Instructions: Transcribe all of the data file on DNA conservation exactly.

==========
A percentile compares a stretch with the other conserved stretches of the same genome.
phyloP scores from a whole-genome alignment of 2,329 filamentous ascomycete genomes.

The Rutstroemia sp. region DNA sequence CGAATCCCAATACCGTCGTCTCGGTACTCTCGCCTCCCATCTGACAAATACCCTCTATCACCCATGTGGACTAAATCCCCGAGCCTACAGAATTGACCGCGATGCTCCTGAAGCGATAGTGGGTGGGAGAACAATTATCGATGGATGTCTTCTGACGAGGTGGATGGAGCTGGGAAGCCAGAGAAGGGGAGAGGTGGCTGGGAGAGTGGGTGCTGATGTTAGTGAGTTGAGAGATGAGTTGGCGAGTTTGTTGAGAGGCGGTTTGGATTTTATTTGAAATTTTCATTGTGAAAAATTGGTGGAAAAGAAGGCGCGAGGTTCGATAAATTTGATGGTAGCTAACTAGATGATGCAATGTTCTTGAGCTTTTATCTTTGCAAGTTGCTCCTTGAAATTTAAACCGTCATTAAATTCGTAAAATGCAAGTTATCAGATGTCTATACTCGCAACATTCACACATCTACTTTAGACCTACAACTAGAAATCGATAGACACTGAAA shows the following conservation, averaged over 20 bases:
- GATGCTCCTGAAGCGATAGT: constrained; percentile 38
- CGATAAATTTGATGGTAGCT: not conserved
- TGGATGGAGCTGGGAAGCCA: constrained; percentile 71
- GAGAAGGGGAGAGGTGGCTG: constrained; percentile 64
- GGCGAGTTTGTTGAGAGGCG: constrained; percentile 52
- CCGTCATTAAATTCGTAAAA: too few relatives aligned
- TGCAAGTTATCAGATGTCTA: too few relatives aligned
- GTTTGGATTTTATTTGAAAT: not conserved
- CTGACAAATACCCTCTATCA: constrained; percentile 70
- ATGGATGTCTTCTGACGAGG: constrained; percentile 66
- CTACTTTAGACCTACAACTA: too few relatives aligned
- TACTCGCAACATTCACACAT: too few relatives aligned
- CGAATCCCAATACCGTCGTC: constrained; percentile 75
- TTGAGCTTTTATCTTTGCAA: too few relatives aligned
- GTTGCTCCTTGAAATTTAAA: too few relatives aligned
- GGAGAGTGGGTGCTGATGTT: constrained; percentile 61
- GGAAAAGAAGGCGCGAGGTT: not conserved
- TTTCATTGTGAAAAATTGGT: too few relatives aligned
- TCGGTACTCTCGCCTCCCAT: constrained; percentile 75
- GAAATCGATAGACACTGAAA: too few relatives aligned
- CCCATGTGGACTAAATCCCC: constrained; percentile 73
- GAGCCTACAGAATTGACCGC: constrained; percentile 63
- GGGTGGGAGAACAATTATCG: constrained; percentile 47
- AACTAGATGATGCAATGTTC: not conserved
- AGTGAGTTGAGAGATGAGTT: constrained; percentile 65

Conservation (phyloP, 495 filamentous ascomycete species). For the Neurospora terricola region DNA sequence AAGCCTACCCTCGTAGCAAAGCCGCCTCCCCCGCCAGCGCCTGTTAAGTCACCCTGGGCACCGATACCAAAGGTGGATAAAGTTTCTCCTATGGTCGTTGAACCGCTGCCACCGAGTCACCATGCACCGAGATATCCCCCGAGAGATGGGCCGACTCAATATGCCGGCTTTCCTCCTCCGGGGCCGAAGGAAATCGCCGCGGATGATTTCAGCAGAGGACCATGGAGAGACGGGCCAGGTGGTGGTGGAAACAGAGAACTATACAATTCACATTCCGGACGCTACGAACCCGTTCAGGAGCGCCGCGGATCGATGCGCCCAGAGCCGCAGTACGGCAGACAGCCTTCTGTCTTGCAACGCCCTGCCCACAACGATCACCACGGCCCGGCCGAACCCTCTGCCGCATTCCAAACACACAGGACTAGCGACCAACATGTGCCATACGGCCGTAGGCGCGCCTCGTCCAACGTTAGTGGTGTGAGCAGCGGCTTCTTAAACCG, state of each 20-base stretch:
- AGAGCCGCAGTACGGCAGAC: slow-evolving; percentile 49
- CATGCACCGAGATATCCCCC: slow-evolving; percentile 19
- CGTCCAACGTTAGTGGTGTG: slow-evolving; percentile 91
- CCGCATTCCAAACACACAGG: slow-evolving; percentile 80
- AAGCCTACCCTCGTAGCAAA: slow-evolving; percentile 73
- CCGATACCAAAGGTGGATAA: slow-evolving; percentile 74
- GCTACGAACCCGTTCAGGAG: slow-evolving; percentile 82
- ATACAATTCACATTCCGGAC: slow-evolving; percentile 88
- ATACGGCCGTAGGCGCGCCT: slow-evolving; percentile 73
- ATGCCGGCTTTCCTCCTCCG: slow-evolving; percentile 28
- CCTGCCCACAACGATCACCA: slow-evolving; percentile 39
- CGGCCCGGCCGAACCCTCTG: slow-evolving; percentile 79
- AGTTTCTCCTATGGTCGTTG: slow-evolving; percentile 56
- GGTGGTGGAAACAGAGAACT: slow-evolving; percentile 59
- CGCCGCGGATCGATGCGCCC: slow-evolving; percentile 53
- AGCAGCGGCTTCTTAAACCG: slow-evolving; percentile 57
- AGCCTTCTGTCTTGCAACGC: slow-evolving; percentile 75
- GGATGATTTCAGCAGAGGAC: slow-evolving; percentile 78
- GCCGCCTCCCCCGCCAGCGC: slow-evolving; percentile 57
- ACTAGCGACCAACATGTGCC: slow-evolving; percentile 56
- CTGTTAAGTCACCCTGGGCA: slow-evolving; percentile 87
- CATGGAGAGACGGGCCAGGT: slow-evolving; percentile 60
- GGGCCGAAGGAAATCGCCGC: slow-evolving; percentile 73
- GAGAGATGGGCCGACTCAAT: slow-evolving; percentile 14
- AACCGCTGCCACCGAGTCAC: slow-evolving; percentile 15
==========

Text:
A percentile compares a stretch with the other conserved stretches of the same genome.
phyloP scores from a whole-genome alignment of 2,329 filamentous ascomycete genomes.

The Rutstroemia sp. region DNA sequence CGAATCCCAATACCGTCGTCTCGGTACTCTCGCCTCCCATCTGACAAATACCCTCTATCACCCATGTGGACTAAATCCCCGAGCCTACAGAATTGACCGCGATGCTCCTGAAGCGATAGTGGGTGGGAGAACAATTATCGATGGATGTCTTCTGACGAGGTGGATGGAGCTGGGAAGCCAGAGAAGGGGAGAGGTGGCTGGGAGAGTGGGTGCTGATGTTAGTGAGTTGAGAGATGAGTTGGCGAGTTTGTTGAGAGGCGGTTTGGATTTTATTTGAAATTTTCATTGTGAAAAATTGGTGGAAAAGAAGGCGCGAGGTTCGATAAATTTGATGGTAGCTAACTAGATGATGCAATGTTCTTGAGCTTTTATCTTTGCAAGTTGCTCCTTGAAATTTAAACCGTCATTAAATTCGTAAAATGCAAGTTATCAGATGTCTATACTCGCAACATTCACACATCTACTTTAGACCTACAACTAGAAATCGATAGACACTGAAA shows the following conservation, averaged over 20 bases:
- GATGCTCCTGAAGCGATAGT: constrained; percentile 38
- CGATAAATTTGATGGTAGCT: not conserved
- TGGATGGAGCTGGGAAGCCA: constrained; percentile 71
- GAGAAGGGGAGAGGTGGCTG: constrained; percentile 64
- GGCGAGTTTGTTGAGAGGCG: constrained; percentile 52
- CCGTCATTAAATTCGTAAAA: too few relatives aligned
- TGCAAGTTATCAGATGTCTA: too few relatives aligned
- GTTTGGATTTTATTTGAAAT: not conserved
- CTGACAAATACCCTCTATCA: constrained; percentile 70
- ATGGATGTCTTCTGACGAGG: constrained; percentile 66
- CTACTTTAGACCTACAACTA: too few relatives aligned
- TACTCGCAACATTCACACAT: too few relatives aligned
- CGAATCCCAATACCGTCGTC: constrained; percentile 75
- TTGAGCTTTTATCTTTGCAA: too few relatives aligned
- GTTGCTCCTTGAAATTTAAA: too few relatives aligned
- GGAGAGTGGGTGCTGATGTT: constrained; percentile 61
- GGAAAAGAAGGCGCGAGGTT: not conserved
- TTTCATTGTGAAAAATTGGT: too few relatives aligned
- TCGGTACTCTCGCCTCCCAT: constrained; percentile 75
- GAAATCGATAGACACTGAAA: too few relatives aligned
- CCCATGTGGACTAAATCCCC: constrained; percentile 73
- GAGCCTACAGAATTGACCGC: constrained; percentile 63
- GGGTGGGAGAACAATTATCG: constrained; percentile 47
- AACTAGATGATGCAATGTTC: not conserved
- AGTGAGTTGAGAGATGAGTT: constrained; percentile 65

Conservation (phyloP, 495 filamentous ascomycete species). For the Neurospora terricola region DNA sequence AAGCCTACCCTCGTAGCAAAGCCGCCTCCCCCGCCAGCGCCTGTTAAGTCACCCTGGGCACCGATACCAAAGGTGGATAAAGTTTCTCCTATGGTCGTTGAACCGCTGCCACCGAGTCACCATGCACCGAGATATCCCCCGAGAGATGGGCCGACTCAATATGCCGGCTTTCCTCCTCCGGGGCCGAAGGAAATCGCCGCGGATGATTTCAGCAGAGGACCATGGAGAGACGGGCCAGGTGGTGGTGGAAACAGAGAACTATACAATTCACATTCCGGACGCTACGAACCCGTTCAGGAGCGCCGCGGATCGATGCGCCCAGAGCCGCAGTACGGCAGACAGCCTTCTGTCTTGCAACGCCCTGCCCACAACGATCACCACGGCCCGGCCGAACCCTCTGCCGCATTCCAAACACACAGGACTAGCGACCAACATGTGCCATACGGCCGTAGGCGCGCCTCGTCCAACGTTAGTGGTGTGAGCAGCGGCTTCTTAAACCG, state of each 20-base stretch:
- AGAGCCGCAGTACGGCAGAC: slow-evolving; percentile 49
- CATGCACCGAGATATCCCCC: slow-evolving; percentile 19
- CGTCCAACGTTAGTGGTGTG: slow-evolving; percentile 91
- CCGCATTCCAAACACACAGG: slow-evolving; percentile 80
- AAGCCTACCCTCGTAGCAAA: slow-evolving; percentile 73
- CCGATACCAAAGGTGGATAA: slow-evolving; percentile 74
- GCTACGAACCCGTTCAGGAG: slow-evolving; percentile 82
- ATACAATTCACATTCCGGAC: slow-evolving; percentile 88
- ATACGGCCGTAGGCGCGCCT: slow-evolving; percentile 73
- ATGCCGGCTTTCCTCCTCCG: slow-evolving; percentile 28
- CCTGCCCACAACGATCACCA: slow-evolving; percentile 39
- CGGCCCGGCCGAACCCTCTG: slow-evolving; percentile 79
- AGTTTCTCCTATGGTCGTTG: slow-evolving; percentile 56
- GGTGGTGGAAACAGAGAACT: slow-evolving; percentile 59
- CGCCGCGGATCGATGCGCCC: slow-evolving; percentile 53
- AGCAGCGGCTTCTTAAACCG: slow-evolving; percentile 57
- AGCCTTCTGTCTTGCAACGC: slow-evolving; percentile 75
- GGATGATTTCAGCAGAGGAC: slow-evolving; percentile 78
- GCCGCCTCCCCCGCCAGCGC: slow-evolving; percentile 57
- ACTAGCGACCAACATGTGCC: slow-evolving; percentile 56
- CTGTTAAGTCACCCTGGGCA: slow-evolving; percentile 87
- CATGGAGAGACGGGCCAGGT: slow-evolving; percentile 60
- GGGCCGAAGGAAATCGCCGC: slow-evolving; percentile 73
- GAGAGATGGGCCGACTCAAT: slow-evolving; percentile 14
- AACCGCTGCCACCGAGTCAC: slow-evolving; percentile 15